International Joint Commission (IJC)
More than a century of cooperation protecting shared waters

Role of the IJC

Kootenay Lake

Canada and the United States created the International Joint Commission because they recognized that each country is affected by the other's actions in lake and river systems along the border. The two countries cooperate to manage these waters wisely and to protect them for the benefit of today's citizens and future generations.

The IJC is guided by the Boundary Waters Treaty, signed by Canada and the United States in 1909. The treaty provides general principles, rather than detailed prescriptions, for preventing and resolving disputes over waters shared between the two countries and for settling other transboundary issues. The specific application of these principles is decided on a case-by-case basis.

The IJC has two main responsibilities: regulating shared water uses and investigating transboundary issues and recommending solutions.The IJC's recommendations and decisions take into account the needs of a wide range of water uses, including drinking water, commercial shipping, hydroelectric power generation, agriculture, industry, fishing, recreational boating and shoreline property.

AUTHORITIES

Orders of approval
The IJC has the authority to issue orders of approval. These orders place conditions on the application and operation of projects, such as dams, diversions or bridges that would affect the natural level of boundary waters. The application process for an order of approval is outlined in the IJC guide to applications.  

References
The IJC studies and recommends solutions to transboundary issues when asked to do so by the national governments. When the IJC receives a government request, called a reference, it appoints a board with equal numbers of experts from each country. Board members are chosen for their professional abilities, not as representatives of a particular organization or region.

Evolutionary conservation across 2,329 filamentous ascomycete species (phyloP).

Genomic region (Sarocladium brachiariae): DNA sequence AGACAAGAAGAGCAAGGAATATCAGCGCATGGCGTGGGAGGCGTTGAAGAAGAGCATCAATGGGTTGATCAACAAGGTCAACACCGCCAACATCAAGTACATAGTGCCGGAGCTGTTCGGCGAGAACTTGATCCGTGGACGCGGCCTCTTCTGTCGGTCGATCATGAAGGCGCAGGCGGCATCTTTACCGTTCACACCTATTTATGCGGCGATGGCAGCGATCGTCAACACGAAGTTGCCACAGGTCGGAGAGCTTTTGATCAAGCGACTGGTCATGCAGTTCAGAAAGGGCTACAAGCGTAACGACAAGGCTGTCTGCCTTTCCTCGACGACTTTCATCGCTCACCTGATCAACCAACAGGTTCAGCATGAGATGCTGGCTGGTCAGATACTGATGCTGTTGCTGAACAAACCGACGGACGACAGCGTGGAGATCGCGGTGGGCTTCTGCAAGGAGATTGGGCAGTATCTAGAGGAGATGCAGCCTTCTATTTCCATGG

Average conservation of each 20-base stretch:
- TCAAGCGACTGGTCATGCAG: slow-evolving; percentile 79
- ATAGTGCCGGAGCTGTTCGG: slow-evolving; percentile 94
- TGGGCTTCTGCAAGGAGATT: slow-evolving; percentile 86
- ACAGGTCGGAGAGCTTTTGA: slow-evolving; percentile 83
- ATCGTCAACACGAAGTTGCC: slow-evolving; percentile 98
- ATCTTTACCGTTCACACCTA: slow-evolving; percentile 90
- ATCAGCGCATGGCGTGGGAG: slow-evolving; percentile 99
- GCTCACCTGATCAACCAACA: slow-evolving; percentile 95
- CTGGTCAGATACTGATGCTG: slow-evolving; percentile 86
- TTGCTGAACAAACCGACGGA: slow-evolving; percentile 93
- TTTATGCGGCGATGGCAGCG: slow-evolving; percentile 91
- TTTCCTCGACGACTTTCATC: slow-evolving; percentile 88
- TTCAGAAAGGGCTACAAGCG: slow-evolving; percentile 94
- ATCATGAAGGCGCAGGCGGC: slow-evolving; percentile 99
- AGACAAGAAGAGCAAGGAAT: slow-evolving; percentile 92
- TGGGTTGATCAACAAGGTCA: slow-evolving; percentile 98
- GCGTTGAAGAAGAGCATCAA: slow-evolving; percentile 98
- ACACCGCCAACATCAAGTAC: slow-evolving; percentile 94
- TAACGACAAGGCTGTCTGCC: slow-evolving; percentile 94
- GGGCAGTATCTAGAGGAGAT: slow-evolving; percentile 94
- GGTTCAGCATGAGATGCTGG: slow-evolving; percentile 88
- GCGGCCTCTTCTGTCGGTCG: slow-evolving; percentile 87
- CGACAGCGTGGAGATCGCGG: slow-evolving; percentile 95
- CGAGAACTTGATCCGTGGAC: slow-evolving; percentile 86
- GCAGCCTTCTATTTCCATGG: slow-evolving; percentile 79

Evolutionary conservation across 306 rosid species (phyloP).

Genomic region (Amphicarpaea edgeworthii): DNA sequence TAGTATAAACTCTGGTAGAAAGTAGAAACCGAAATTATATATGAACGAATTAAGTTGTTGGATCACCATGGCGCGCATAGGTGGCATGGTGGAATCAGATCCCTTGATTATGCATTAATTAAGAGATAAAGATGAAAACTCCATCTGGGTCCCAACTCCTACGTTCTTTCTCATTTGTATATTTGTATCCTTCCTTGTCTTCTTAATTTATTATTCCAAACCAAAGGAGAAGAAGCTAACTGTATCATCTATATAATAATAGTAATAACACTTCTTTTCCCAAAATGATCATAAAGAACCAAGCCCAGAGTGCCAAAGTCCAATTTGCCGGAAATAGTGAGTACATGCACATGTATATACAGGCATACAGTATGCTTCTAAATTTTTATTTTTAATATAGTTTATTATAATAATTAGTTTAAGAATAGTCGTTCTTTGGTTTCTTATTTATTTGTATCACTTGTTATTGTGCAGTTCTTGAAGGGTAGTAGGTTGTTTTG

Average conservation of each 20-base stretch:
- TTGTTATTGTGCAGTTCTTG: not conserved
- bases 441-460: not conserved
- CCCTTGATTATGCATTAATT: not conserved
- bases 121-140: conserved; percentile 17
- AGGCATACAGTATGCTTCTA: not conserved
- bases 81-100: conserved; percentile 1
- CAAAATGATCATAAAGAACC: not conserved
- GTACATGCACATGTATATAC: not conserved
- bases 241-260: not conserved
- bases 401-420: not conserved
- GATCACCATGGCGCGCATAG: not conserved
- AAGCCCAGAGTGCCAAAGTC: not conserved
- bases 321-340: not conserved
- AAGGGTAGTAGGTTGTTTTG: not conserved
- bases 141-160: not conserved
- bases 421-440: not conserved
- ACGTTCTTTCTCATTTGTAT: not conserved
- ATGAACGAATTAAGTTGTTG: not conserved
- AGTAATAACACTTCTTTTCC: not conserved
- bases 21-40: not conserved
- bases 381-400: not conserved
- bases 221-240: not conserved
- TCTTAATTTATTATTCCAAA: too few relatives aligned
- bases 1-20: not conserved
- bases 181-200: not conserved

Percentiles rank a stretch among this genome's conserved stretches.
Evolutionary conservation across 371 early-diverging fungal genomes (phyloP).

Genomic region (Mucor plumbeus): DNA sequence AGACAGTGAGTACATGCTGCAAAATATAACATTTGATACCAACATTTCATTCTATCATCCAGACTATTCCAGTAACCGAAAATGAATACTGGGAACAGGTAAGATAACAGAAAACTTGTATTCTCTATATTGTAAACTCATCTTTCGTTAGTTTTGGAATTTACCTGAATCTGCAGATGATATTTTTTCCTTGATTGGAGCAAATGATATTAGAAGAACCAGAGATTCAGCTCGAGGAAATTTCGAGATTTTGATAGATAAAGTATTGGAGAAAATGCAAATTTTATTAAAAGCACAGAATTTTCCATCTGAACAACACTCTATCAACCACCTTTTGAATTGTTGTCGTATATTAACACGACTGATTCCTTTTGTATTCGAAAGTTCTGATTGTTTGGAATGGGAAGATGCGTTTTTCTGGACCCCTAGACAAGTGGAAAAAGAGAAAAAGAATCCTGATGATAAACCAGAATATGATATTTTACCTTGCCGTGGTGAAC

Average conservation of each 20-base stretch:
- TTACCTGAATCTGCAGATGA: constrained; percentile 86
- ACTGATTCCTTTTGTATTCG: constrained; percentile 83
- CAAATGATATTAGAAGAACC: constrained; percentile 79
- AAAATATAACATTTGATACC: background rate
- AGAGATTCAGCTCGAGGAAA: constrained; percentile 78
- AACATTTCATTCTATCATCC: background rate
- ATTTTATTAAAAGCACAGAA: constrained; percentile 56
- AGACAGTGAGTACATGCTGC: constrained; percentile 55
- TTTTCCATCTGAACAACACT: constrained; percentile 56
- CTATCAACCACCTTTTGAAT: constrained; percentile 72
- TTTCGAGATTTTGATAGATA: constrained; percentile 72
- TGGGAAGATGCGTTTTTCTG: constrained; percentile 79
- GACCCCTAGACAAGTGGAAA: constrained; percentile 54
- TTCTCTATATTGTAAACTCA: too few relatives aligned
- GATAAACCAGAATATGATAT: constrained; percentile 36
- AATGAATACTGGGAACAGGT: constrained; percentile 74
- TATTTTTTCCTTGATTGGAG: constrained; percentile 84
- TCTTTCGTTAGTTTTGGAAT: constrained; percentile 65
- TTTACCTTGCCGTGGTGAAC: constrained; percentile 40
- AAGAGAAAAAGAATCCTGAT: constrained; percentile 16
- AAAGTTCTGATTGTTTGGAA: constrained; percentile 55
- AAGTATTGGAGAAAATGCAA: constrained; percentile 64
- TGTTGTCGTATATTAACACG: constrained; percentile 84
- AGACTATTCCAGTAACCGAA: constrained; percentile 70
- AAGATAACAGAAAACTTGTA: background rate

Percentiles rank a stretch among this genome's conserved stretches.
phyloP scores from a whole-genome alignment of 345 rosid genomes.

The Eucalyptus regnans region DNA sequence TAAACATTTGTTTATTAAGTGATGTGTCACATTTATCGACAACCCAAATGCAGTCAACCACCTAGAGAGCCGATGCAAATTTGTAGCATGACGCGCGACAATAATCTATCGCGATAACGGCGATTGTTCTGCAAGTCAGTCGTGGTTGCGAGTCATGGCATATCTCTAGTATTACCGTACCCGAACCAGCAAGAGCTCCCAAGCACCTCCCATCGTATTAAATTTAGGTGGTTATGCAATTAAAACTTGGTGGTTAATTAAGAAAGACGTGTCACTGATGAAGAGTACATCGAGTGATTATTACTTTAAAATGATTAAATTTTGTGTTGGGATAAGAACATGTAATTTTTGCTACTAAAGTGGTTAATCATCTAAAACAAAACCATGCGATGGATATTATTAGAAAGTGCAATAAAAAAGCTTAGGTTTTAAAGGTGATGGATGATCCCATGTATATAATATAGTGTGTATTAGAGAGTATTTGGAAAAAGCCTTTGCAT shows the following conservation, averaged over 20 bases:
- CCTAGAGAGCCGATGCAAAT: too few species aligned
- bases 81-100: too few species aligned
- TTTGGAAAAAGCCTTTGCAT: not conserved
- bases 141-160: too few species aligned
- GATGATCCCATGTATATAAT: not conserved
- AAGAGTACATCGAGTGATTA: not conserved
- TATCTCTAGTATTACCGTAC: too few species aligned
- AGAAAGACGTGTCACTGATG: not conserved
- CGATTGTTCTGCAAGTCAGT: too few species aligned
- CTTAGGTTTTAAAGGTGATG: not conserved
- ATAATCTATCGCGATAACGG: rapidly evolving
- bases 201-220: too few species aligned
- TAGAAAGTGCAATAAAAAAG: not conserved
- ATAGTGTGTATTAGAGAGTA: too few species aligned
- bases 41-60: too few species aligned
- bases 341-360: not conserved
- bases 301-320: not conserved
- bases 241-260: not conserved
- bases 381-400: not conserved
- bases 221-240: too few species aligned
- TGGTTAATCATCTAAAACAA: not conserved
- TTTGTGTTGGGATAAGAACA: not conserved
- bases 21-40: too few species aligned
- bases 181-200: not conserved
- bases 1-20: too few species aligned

ACTIVITIES 

Regulating shared water uses
The IJC makes decisions on applications for projects, such as dams and diversions, that affect the natural level and flow of water across the boundary. Changing water levels can affect drinking water intakes, commercial shipping, hydroelectric power generation, agriculture, shoreline property, recreation, fisheries, wildlife, wetlands and other interests.

If the IJC approves a project, it may impose conditions on project design or operation to protect interests on either side of the boundary. The IJC may also appoint a board to monitor compliance of operational requirements, such as flows through a dam. Projects approved by the IJC include hydroelectric power projects in the Great Lakes and on the St. Lawrence River, the St. Croix River and the Columbia River. The IJC is also responsible for maintaining emergency water levels in the Lake of the Woods basin and for apportioning water among various uses in the Souris River, St. Mary River and Milk River basins.

Improving Water Quality
In the Boundary Waters Treaty, Canada and the United States agreed that neither country will pollute boundary waters, or waters that flow across the boundary, to an extent that would cause injury to health or property in the other country. When asked by governments, the IJC investigates, monitors and recommends actions regarding the quality of water in lakes and rivers along the Canada-United States border. The IJC has water quality responsibilities the St. Croix River, the Rainy River and the Red River. However, much of the Commission'swork focuses on helping governments clean up the Great Lakes and prevent further pollution.

Improving Air Quality
As well as damaging rivers and lakes, air pollution affects human health, especially for people with respiratory illnesses such as chronic bronchitis and asthma. Over the years, the United States and Canadian governments have asked the IJC to bring to their attention, or to investigate, air pollution problems in boundary regions. To support these activities, the IJC created the International Air Quality Advisory Board. As well, under the 1991 Canada-United States Air Quality Agreement, the IJC is required to collect and synthesize public comments on the air quality progress report published by the governments every two years.

Investigating issues and recommending solutions
The IJC studies and recommends solutions to transboundary issues when asked to do so by the national governments. When the IJC receives a government request, called a reference, it appoints a board with equal numbers of experts from each country. Board members are chosen for their professional abilities, not as representatives of a particular organization or region.

References to the IJC have focused mostly on water and air quality and on the development and use of shared water resources. For example, one reference led to the Great Lakes Water Quality Agreement (1972), in whichthe two countries agreed to control pollution and to clean up wastewater from industries and communities. In 1978, a new agreement added a commitment to rid the Great Lakes of persistent toxic substances, which remain in the environment for a long time and can poison food sources for animals and people.  

Although IJC reference recommendations are not binding, they are usually accepted by the Canadian and United States governments.